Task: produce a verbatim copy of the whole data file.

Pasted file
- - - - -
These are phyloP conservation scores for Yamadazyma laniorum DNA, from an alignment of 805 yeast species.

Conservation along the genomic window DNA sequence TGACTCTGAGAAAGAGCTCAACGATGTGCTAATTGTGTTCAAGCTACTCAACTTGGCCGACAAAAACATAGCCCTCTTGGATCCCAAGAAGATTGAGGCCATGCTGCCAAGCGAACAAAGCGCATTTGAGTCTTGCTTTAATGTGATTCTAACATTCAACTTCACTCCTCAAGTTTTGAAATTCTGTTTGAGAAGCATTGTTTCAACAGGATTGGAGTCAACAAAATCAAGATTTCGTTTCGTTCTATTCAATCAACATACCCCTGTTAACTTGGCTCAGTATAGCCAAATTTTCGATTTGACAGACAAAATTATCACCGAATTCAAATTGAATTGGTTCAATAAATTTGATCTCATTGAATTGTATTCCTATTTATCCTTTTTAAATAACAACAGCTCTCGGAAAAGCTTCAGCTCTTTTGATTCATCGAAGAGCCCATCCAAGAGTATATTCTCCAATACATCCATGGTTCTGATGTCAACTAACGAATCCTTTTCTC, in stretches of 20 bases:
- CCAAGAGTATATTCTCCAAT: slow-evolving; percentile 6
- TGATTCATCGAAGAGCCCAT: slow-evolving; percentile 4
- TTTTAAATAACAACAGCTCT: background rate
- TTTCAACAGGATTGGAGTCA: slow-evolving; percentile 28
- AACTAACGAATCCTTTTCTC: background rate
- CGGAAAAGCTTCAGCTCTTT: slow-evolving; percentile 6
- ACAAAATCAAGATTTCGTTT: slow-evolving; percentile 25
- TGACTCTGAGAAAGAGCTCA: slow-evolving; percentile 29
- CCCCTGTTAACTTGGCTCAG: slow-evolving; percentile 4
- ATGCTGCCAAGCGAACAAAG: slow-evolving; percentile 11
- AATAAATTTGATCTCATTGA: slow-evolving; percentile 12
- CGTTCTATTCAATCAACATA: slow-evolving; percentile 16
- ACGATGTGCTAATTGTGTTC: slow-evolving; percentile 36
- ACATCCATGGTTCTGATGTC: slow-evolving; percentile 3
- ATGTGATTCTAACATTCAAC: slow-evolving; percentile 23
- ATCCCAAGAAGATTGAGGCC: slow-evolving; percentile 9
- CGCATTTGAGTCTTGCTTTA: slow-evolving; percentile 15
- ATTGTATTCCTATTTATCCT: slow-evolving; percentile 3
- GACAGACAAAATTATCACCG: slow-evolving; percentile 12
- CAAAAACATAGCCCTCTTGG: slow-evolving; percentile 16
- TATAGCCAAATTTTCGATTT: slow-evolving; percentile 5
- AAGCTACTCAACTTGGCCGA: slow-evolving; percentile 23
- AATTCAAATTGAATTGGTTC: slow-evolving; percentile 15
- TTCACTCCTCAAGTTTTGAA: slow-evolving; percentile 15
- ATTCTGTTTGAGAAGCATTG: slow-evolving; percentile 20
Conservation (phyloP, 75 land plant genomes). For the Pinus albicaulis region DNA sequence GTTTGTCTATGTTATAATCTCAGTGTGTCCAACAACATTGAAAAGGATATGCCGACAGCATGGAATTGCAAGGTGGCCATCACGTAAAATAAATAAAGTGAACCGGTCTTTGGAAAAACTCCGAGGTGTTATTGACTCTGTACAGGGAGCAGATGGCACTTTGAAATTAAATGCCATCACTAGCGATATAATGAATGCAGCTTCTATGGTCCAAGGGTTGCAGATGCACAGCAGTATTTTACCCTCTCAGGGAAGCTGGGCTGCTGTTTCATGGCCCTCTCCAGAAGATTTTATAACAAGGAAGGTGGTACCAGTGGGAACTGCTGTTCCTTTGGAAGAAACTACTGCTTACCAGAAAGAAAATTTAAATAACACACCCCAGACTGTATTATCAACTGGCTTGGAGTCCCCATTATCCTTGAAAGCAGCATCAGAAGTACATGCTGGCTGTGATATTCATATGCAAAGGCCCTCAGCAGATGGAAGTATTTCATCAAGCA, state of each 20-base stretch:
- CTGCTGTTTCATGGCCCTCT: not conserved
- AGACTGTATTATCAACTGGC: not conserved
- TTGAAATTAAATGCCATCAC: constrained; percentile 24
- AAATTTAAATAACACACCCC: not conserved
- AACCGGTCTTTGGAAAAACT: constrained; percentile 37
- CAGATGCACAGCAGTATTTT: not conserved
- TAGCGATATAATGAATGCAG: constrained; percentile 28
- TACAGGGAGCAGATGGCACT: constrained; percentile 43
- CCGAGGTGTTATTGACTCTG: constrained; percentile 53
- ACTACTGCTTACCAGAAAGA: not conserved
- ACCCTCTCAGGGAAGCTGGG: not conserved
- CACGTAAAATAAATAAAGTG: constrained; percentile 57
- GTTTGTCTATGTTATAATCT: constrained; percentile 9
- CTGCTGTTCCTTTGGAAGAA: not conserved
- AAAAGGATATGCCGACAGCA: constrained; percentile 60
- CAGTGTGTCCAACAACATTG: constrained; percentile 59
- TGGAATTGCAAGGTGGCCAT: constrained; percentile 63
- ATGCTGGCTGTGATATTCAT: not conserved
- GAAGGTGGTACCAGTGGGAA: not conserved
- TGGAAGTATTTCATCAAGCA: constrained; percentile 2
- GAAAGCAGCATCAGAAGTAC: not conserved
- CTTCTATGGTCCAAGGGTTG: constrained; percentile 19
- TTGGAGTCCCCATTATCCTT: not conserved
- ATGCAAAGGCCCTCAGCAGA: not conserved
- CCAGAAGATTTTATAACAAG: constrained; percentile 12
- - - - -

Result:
These are phyloP conservation scores for Yamadazyma laniorum DNA, from an alignment of 805 yeast species.

Conservation along the genomic window DNA sequence TGACTCTGAGAAAGAGCTCAACGATGTGCTAATTGTGTTCAAGCTACTCAACTTGGCCGACAAAAACATAGCCCTCTTGGATCCCAAGAAGATTGAGGCCATGCTGCCAAGCGAACAAAGCGCATTTGAGTCTTGCTTTAATGTGATTCTAACATTCAACTTCACTCCTCAAGTTTTGAAATTCTGTTTGAGAAGCATTGTTTCAACAGGATTGGAGTCAACAAAATCAAGATTTCGTTTCGTTCTATTCAATCAACATACCCCTGTTAACTTGGCTCAGTATAGCCAAATTTTCGATTTGACAGACAAAATTATCACCGAATTCAAATTGAATTGGTTCAATAAATTTGATCTCATTGAATTGTATTCCTATTTATCCTTTTTAAATAACAACAGCTCTCGGAAAAGCTTCAGCTCTTTTGATTCATCGAAGAGCCCATCCAAGAGTATATTCTCCAATACATCCATGGTTCTGATGTCAACTAACGAATCCTTTTCTC, in stretches of 20 bases:
- CCAAGAGTATATTCTCCAAT: slow-evolving; percentile 6
- TGATTCATCGAAGAGCCCAT: slow-evolving; percentile 4
- TTTTAAATAACAACAGCTCT: background rate
- TTTCAACAGGATTGGAGTCA: slow-evolving; percentile 28
- AACTAACGAATCCTTTTCTC: background rate
- CGGAAAAGCTTCAGCTCTTT: slow-evolving; percentile 6
- ACAAAATCAAGATTTCGTTT: slow-evolving; percentile 25
- TGACTCTGAGAAAGAGCTCA: slow-evolving; percentile 29
- CCCCTGTTAACTTGGCTCAG: slow-evolving; percentile 4
- ATGCTGCCAAGCGAACAAAG: slow-evolving; percentile 11
- AATAAATTTGATCTCATTGA: slow-evolving; percentile 12
- CGTTCTATTCAATCAACATA: slow-evolving; percentile 16
- ACGATGTGCTAATTGTGTTC: slow-evolving; percentile 36
- ACATCCATGGTTCTGATGTC: slow-evolving; percentile 3
- ATGTGATTCTAACATTCAAC: slow-evolving; percentile 23
- ATCCCAAGAAGATTGAGGCC: slow-evolving; percentile 9
- CGCATTTGAGTCTTGCTTTA: slow-evolving; percentile 15
- ATTGTATTCCTATTTATCCT: slow-evolving; percentile 3
- GACAGACAAAATTATCACCG: slow-evolving; percentile 12
- CAAAAACATAGCCCTCTTGG: slow-evolving; percentile 16
- TATAGCCAAATTTTCGATTT: slow-evolving; percentile 5
- AAGCTACTCAACTTGGCCGA: slow-evolving; percentile 23
- AATTCAAATTGAATTGGTTC: slow-evolving; percentile 15
- TTCACTCCTCAAGTTTTGAA: slow-evolving; percentile 15
- ATTCTGTTTGAGAAGCATTG: slow-evolving; percentile 20
Conservation (phyloP, 75 land plant genomes). For the Pinus albicaulis region DNA sequence GTTTGTCTATGTTATAATCTCAGTGTGTCCAACAACATTGAAAAGGATATGCCGACAGCATGGAATTGCAAGGTGGCCATCACGTAAAATAAATAAAGTGAACCGGTCTTTGGAAAAACTCCGAGGTGTTATTGACTCTGTACAGGGAGCAGATGGCACTTTGAAATTAAATGCCATCACTAGCGATATAATGAATGCAGCTTCTATGGTCCAAGGGTTGCAGATGCACAGCAGTATTTTACCCTCTCAGGGAAGCTGGGCTGCTGTTTCATGGCCCTCTCCAGAAGATTTTATAACAAGGAAGGTGGTACCAGTGGGAACTGCTGTTCCTTTGGAAGAAACTACTGCTTACCAGAAAGAAAATTTAAATAACACACCCCAGACTGTATTATCAACTGGCTTGGAGTCCCCATTATCCTTGAAAGCAGCATCAGAAGTACATGCTGGCTGTGATATTCATATGCAAAGGCCCTCAGCAGATGGAAGTATTTCATCAAGCA, state of each 20-base stretch:
- CTGCTGTTTCATGGCCCTCT: not conserved
- AGACTGTATTATCAACTGGC: not conserved
- TTGAAATTAAATGCCATCAC: constrained; percentile 24
- AAATTTAAATAACACACCCC: not conserved
- AACCGGTCTTTGGAAAAACT: constrained; percentile 37
- CAGATGCACAGCAGTATTTT: not conserved
- TAGCGATATAATGAATGCAG: constrained; percentile 28
- TACAGGGAGCAGATGGCACT: constrained; percentile 43
- CCGAGGTGTTATTGACTCTG: constrained; percentile 53
- ACTACTGCTTACCAGAAAGA: not conserved
- ACCCTCTCAGGGAAGCTGGG: not conserved
- CACGTAAAATAAATAAAGTG: constrained; percentile 57
- GTTTGTCTATGTTATAATCT: constrained; percentile 9
- CTGCTGTTCCTTTGGAAGAA: not conserved
- AAAAGGATATGCCGACAGCA: constrained; percentile 60
- CAGTGTGTCCAACAACATTG: constrained; percentile 59
- TGGAATTGCAAGGTGGCCAT: constrained; percentile 63
- ATGCTGGCTGTGATATTCAT: not conserved
- GAAGGTGGTACCAGTGGGAA: not conserved
- TGGAAGTATTTCATCAAGCA: constrained; percentile 2
- GAAAGCAGCATCAGAAGTAC: not conserved
- CTTCTATGGTCCAAGGGTTG: constrained; percentile 19
- TTGGAGTCCCCATTATCCTT: not conserved
- ATGCAAAGGCCCTCAGCAGA: not conserved
- CCAGAAGATTTTATAACAAG: constrained; percentile 12